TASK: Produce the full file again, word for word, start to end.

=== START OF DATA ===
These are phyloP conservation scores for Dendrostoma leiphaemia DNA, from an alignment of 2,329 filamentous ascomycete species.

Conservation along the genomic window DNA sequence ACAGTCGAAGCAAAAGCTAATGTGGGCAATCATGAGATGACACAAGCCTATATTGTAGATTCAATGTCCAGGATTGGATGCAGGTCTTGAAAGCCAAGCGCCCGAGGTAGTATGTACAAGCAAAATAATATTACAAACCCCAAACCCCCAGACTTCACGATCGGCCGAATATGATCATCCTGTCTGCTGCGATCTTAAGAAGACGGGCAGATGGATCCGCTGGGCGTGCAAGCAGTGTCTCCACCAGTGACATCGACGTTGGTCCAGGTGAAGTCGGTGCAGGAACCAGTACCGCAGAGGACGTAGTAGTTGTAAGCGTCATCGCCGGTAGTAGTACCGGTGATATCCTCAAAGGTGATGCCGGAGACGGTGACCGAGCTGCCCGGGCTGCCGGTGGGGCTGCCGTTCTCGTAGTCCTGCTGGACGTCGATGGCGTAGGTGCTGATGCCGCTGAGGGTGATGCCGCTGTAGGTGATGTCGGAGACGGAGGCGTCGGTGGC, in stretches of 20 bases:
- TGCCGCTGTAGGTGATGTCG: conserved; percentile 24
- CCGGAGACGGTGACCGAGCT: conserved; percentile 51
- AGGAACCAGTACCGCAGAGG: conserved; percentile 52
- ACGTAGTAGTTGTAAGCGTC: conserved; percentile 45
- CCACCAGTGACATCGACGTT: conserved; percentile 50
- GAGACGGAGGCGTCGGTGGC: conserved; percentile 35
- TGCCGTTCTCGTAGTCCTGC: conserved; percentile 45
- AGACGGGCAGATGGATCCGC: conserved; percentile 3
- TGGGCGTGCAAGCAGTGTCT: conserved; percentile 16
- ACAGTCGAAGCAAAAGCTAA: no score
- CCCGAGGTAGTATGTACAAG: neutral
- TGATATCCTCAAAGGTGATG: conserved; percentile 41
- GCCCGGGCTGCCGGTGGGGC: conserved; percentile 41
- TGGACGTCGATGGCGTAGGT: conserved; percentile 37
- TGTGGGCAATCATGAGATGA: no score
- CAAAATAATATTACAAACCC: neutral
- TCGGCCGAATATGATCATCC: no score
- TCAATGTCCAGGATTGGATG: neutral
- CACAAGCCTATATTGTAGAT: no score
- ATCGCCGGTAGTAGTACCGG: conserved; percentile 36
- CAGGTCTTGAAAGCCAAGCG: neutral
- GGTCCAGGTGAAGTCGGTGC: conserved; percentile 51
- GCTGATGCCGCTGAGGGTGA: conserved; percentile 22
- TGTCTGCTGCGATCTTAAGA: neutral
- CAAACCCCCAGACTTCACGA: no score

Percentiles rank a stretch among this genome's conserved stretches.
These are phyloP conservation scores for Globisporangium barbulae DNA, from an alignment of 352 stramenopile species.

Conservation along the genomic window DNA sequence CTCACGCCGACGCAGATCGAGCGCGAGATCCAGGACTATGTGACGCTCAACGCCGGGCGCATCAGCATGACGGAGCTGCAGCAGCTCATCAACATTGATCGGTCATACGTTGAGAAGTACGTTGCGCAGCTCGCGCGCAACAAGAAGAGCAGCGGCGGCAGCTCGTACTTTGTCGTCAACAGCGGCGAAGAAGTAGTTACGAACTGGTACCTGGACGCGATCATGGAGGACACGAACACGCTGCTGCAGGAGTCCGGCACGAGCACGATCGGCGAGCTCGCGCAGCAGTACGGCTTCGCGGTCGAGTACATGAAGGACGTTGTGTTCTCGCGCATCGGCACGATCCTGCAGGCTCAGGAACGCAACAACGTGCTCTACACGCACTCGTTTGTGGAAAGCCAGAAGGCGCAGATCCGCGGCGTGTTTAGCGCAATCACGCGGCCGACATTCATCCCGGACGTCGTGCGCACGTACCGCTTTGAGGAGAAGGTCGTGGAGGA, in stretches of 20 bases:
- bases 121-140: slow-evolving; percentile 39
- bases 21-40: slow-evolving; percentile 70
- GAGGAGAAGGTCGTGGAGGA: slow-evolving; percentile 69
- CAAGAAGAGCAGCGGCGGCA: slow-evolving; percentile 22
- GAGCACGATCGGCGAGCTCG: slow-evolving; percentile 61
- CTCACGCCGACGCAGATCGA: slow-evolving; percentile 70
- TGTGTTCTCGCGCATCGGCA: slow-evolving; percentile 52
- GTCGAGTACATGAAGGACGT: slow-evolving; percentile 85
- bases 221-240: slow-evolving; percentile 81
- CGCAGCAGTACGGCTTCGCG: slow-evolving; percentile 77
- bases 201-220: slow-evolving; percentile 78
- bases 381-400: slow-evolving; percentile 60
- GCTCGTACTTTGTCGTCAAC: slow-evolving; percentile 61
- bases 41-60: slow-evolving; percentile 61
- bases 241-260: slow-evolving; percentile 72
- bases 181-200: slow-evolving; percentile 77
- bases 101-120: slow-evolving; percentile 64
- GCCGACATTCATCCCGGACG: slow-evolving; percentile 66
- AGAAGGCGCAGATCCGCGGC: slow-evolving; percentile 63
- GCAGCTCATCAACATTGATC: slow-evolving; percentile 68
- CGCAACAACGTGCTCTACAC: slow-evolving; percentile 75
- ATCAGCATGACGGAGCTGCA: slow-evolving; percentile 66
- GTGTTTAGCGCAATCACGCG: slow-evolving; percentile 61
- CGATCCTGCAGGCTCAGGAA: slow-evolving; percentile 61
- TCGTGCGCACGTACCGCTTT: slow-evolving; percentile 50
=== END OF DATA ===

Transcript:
These are phyloP conservation scores for Dendrostoma leiphaemia DNA, from an alignment of 2,329 filamentous ascomycete species.

Conservation along the genomic window DNA sequence ACAGTCGAAGCAAAAGCTAATGTGGGCAATCATGAGATGACACAAGCCTATATTGTAGATTCAATGTCCAGGATTGGATGCAGGTCTTGAAAGCCAAGCGCCCGAGGTAGTATGTACAAGCAAAATAATATTACAAACCCCAAACCCCCAGACTTCACGATCGGCCGAATATGATCATCCTGTCTGCTGCGATCTTAAGAAGACGGGCAGATGGATCCGCTGGGCGTGCAAGCAGTGTCTCCACCAGTGACATCGACGTTGGTCCAGGTGAAGTCGGTGCAGGAACCAGTACCGCAGAGGACGTAGTAGTTGTAAGCGTCATCGCCGGTAGTAGTACCGGTGATATCCTCAAAGGTGATGCCGGAGACGGTGACCGAGCTGCCCGGGCTGCCGGTGGGGCTGCCGTTCTCGTAGTCCTGCTGGACGTCGATGGCGTAGGTGCTGATGCCGCTGAGGGTGATGCCGCTGTAGGTGATGTCGGAGACGGAGGCGTCGGTGGC, in stretches of 20 bases:
- TGCCGCTGTAGGTGATGTCG: conserved; percentile 24
- CCGGAGACGGTGACCGAGCT: conserved; percentile 51
- AGGAACCAGTACCGCAGAGG: conserved; percentile 52
- ACGTAGTAGTTGTAAGCGTC: conserved; percentile 45
- CCACCAGTGACATCGACGTT: conserved; percentile 50
- GAGACGGAGGCGTCGGTGGC: conserved; percentile 35
- TGCCGTTCTCGTAGTCCTGC: conserved; percentile 45
- AGACGGGCAGATGGATCCGC: conserved; percentile 3
- TGGGCGTGCAAGCAGTGTCT: conserved; percentile 16
- ACAGTCGAAGCAAAAGCTAA: no score
- CCCGAGGTAGTATGTACAAG: neutral
- TGATATCCTCAAAGGTGATG: conserved; percentile 41
- GCCCGGGCTGCCGGTGGGGC: conserved; percentile 41
- TGGACGTCGATGGCGTAGGT: conserved; percentile 37
- TGTGGGCAATCATGAGATGA: no score
- CAAAATAATATTACAAACCC: neutral
- TCGGCCGAATATGATCATCC: no score
- TCAATGTCCAGGATTGGATG: neutral
- CACAAGCCTATATTGTAGAT: no score
- ATCGCCGGTAGTAGTACCGG: conserved; percentile 36
- CAGGTCTTGAAAGCCAAGCG: neutral
- GGTCCAGGTGAAGTCGGTGC: conserved; percentile 51
- GCTGATGCCGCTGAGGGTGA: conserved; percentile 22
- TGTCTGCTGCGATCTTAAGA: neutral
- CAAACCCCCAGACTTCACGA: no score

Percentiles rank a stretch among this genome's conserved stretches.
These are phyloP conservation scores for Globisporangium barbulae DNA, from an alignment of 352 stramenopile species.

Conservation along the genomic window DNA sequence CTCACGCCGACGCAGATCGAGCGCGAGATCCAGGACTATGTGACGCTCAACGCCGGGCGCATCAGCATGACGGAGCTGCAGCAGCTCATCAACATTGATCGGTCATACGTTGAGAAGTACGTTGCGCAGCTCGCGCGCAACAAGAAGAGCAGCGGCGGCAGCTCGTACTTTGTCGTCAACAGCGGCGAAGAAGTAGTTACGAACTGGTACCTGGACGCGATCATGGAGGACACGAACACGCTGCTGCAGGAGTCCGGCACGAGCACGATCGGCGAGCTCGCGCAGCAGTACGGCTTCGCGGTCGAGTACATGAAGGACGTTGTGTTCTCGCGCATCGGCACGATCCTGCAGGCTCAGGAACGCAACAACGTGCTCTACACGCACTCGTTTGTGGAAAGCCAGAAGGCGCAGATCCGCGGCGTGTTTAGCGCAATCACGCGGCCGACATTCATCCCGGACGTCGTGCGCACGTACCGCTTTGAGGAGAAGGTCGTGGAGGA, in stretches of 20 bases:
- bases 121-140: slow-evolving; percentile 39
- bases 21-40: slow-evolving; percentile 70
- GAGGAGAAGGTCGTGGAGGA: slow-evolving; percentile 69
- CAAGAAGAGCAGCGGCGGCA: slow-evolving; percentile 22
- GAGCACGATCGGCGAGCTCG: slow-evolving; percentile 61
- CTCACGCCGACGCAGATCGA: slow-evolving; percentile 70
- TGTGTTCTCGCGCATCGGCA: slow-evolving; percentile 52
- GTCGAGTACATGAAGGACGT: slow-evolving; percentile 85
- bases 221-240: slow-evolving; percentile 81
- CGCAGCAGTACGGCTTCGCG: slow-evolving; percentile 77
- bases 201-220: slow-evolving; percentile 78
- bases 381-400: slow-evolving; percentile 60
- GCTCGTACTTTGTCGTCAAC: slow-evolving; percentile 61
- bases 41-60: slow-evolving; percentile 61
- bases 241-260: slow-evolving; percentile 72
- bases 181-200: slow-evolving; percentile 77
- bases 101-120: slow-evolving; percentile 64
- GCCGACATTCATCCCGGACG: slow-evolving; percentile 66
- AGAAGGCGCAGATCCGCGGC: slow-evolving; percentile 63
- GCAGCTCATCAACATTGATC: slow-evolving; percentile 68
- CGCAACAACGTGCTCTACAC: slow-evolving; percentile 75
- ATCAGCATGACGGAGCTGCA: slow-evolving; percentile 66
- GTGTTTAGCGCAATCACGCG: slow-evolving; percentile 61
- CGATCCTGCAGGCTCAGGAA: slow-evolving; percentile 61
- TCGTGCGCACGTACCGCTTT: slow-evolving; percentile 50